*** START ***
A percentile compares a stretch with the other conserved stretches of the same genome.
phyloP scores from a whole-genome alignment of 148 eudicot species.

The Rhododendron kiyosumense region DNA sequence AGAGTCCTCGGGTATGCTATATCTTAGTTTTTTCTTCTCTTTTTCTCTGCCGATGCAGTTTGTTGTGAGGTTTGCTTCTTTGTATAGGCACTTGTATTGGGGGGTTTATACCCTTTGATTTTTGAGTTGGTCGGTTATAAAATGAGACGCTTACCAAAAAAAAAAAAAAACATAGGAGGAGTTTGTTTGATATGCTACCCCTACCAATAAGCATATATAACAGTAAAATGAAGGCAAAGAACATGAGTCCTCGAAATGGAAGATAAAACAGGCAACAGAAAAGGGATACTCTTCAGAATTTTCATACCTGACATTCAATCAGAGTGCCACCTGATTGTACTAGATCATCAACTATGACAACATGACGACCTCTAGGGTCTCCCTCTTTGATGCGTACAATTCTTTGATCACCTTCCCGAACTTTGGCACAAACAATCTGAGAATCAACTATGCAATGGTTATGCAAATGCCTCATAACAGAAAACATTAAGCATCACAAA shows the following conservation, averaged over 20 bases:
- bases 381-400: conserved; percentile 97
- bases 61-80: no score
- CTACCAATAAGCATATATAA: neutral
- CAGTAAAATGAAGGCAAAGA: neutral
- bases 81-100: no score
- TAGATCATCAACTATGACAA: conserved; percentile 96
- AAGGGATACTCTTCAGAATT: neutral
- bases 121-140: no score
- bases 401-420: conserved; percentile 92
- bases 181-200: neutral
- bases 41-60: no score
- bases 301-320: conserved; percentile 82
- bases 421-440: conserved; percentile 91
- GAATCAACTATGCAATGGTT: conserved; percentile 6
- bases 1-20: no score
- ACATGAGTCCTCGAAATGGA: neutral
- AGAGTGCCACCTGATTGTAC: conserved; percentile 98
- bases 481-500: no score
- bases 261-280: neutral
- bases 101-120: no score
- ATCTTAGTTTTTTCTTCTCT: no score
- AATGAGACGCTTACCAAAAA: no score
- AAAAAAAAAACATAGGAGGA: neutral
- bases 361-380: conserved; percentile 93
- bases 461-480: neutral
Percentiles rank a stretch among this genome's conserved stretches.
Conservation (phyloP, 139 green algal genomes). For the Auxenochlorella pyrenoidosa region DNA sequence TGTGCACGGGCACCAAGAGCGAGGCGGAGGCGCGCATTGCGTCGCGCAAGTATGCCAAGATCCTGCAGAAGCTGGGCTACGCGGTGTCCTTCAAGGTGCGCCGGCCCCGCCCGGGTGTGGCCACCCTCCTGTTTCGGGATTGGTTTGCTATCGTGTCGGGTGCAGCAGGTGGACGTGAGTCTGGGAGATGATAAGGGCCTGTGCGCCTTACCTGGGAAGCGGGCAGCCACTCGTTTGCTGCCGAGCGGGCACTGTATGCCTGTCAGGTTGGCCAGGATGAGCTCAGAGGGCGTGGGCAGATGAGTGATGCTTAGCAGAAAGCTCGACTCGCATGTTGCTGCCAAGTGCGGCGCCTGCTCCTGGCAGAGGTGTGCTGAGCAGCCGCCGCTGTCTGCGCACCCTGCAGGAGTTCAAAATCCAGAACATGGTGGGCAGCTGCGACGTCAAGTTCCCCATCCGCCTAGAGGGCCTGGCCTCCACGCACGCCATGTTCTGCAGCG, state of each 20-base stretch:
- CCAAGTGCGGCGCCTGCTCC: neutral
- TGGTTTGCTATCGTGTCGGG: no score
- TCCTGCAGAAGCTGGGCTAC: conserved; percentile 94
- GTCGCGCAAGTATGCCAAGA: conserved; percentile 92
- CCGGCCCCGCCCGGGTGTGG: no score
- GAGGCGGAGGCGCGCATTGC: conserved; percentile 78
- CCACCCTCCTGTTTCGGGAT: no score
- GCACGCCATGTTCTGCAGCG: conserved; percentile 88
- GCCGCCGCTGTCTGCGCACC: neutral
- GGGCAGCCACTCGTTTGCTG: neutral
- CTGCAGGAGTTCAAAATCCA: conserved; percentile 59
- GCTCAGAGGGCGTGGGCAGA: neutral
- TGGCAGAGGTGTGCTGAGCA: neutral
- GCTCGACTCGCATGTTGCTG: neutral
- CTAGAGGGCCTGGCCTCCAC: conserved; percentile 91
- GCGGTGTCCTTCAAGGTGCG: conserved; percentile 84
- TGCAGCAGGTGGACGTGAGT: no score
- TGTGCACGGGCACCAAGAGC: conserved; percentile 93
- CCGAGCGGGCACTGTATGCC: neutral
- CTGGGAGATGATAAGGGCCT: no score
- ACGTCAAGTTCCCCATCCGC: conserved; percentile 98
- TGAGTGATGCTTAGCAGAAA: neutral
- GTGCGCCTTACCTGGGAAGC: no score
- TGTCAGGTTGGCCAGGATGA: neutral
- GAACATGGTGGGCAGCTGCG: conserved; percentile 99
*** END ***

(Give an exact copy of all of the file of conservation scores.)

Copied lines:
A percentile compares a stretch with the other conserved stretches of the same genome.
phyloP scores from a whole-genome alignment of 148 eudicot species.

The Rhododendron kiyosumense region DNA sequence AGAGTCCTCGGGTATGCTATATCTTAGTTTTTTCTTCTCTTTTTCTCTGCCGATGCAGTTTGTTGTGAGGTTTGCTTCTTTGTATAGGCACTTGTATTGGGGGGTTTATACCCTTTGATTTTTGAGTTGGTCGGTTATAAAATGAGACGCTTACCAAAAAAAAAAAAAAACATAGGAGGAGTTTGTTTGATATGCTACCCCTACCAATAAGCATATATAACAGTAAAATGAAGGCAAAGAACATGAGTCCTCGAAATGGAAGATAAAACAGGCAACAGAAAAGGGATACTCTTCAGAATTTTCATACCTGACATTCAATCAGAGTGCCACCTGATTGTACTAGATCATCAACTATGACAACATGACGACCTCTAGGGTCTCCCTCTTTGATGCGTACAATTCTTTGATCACCTTCCCGAACTTTGGCACAAACAATCTGAGAATCAACTATGCAATGGTTATGCAAATGCCTCATAACAGAAAACATTAAGCATCACAAA shows the following conservation, averaged over 20 bases:
- bases 381-400: conserved; percentile 97
- bases 61-80: no score
- CTACCAATAAGCATATATAA: neutral
- CAGTAAAATGAAGGCAAAGA: neutral
- bases 81-100: no score
- TAGATCATCAACTATGACAA: conserved; percentile 96
- AAGGGATACTCTTCAGAATT: neutral
- bases 121-140: no score
- bases 401-420: conserved; percentile 92
- bases 181-200: neutral
- bases 41-60: no score
- bases 301-320: conserved; percentile 82
- bases 421-440: conserved; percentile 91
- GAATCAACTATGCAATGGTT: conserved; percentile 6
- bases 1-20: no score
- ACATGAGTCCTCGAAATGGA: neutral
- AGAGTGCCACCTGATTGTAC: conserved; percentile 98
- bases 481-500: no score
- bases 261-280: neutral
- bases 101-120: no score
- ATCTTAGTTTTTTCTTCTCT: no score
- AATGAGACGCTTACCAAAAA: no score
- AAAAAAAAAACATAGGAGGA: neutral
- bases 361-380: conserved; percentile 93
- bases 461-480: neutral
Percentiles rank a stretch among this genome's conserved stretches.
Conservation (phyloP, 139 green algal genomes). For the Auxenochlorella pyrenoidosa region DNA sequence TGTGCACGGGCACCAAGAGCGAGGCGGAGGCGCGCATTGCGTCGCGCAAGTATGCCAAGATCCTGCAGAAGCTGGGCTACGCGGTGTCCTTCAAGGTGCGCCGGCCCCGCCCGGGTGTGGCCACCCTCCTGTTTCGGGATTGGTTTGCTATCGTGTCGGGTGCAGCAGGTGGACGTGAGTCTGGGAGATGATAAGGGCCTGTGCGCCTTACCTGGGAAGCGGGCAGCCACTCGTTTGCTGCCGAGCGGGCACTGTATGCCTGTCAGGTTGGCCAGGATGAGCTCAGAGGGCGTGGGCAGATGAGTGATGCTTAGCAGAAAGCTCGACTCGCATGTTGCTGCCAAGTGCGGCGCCTGCTCCTGGCAGAGGTGTGCTGAGCAGCCGCCGCTGTCTGCGCACCCTGCAGGAGTTCAAAATCCAGAACATGGTGGGCAGCTGCGACGTCAAGTTCCCCATCCGCCTAGAGGGCCTGGCCTCCACGCACGCCATGTTCTGCAGCG, state of each 20-base stretch:
- CCAAGTGCGGCGCCTGCTCC: neutral
- TGGTTTGCTATCGTGTCGGG: no score
- TCCTGCAGAAGCTGGGCTAC: conserved; percentile 94
- GTCGCGCAAGTATGCCAAGA: conserved; percentile 92
- CCGGCCCCGCCCGGGTGTGG: no score
- GAGGCGGAGGCGCGCATTGC: conserved; percentile 78
- CCACCCTCCTGTTTCGGGAT: no score
- GCACGCCATGTTCTGCAGCG: conserved; percentile 88
- GCCGCCGCTGTCTGCGCACC: neutral
- GGGCAGCCACTCGTTTGCTG: neutral
- CTGCAGGAGTTCAAAATCCA: conserved; percentile 59
- GCTCAGAGGGCGTGGGCAGA: neutral
- TGGCAGAGGTGTGCTGAGCA: neutral
- GCTCGACTCGCATGTTGCTG: neutral
- CTAGAGGGCCTGGCCTCCAC: conserved; percentile 91
- GCGGTGTCCTTCAAGGTGCG: conserved; percentile 84
- TGCAGCAGGTGGACGTGAGT: no score
- TGTGCACGGGCACCAAGAGC: conserved; percentile 93
- CCGAGCGGGCACTGTATGCC: neutral
- CTGGGAGATGATAAGGGCCT: no score
- ACGTCAAGTTCCCCATCCGC: conserved; percentile 98
- TGAGTGATGCTTAGCAGAAA: neutral
- GTGCGCCTTACCTGGGAAGC: no score
- TGTCAGGTTGGCCAGGATGA: neutral
- GAACATGGTGGGCAGCTGCG: conserved; percentile 99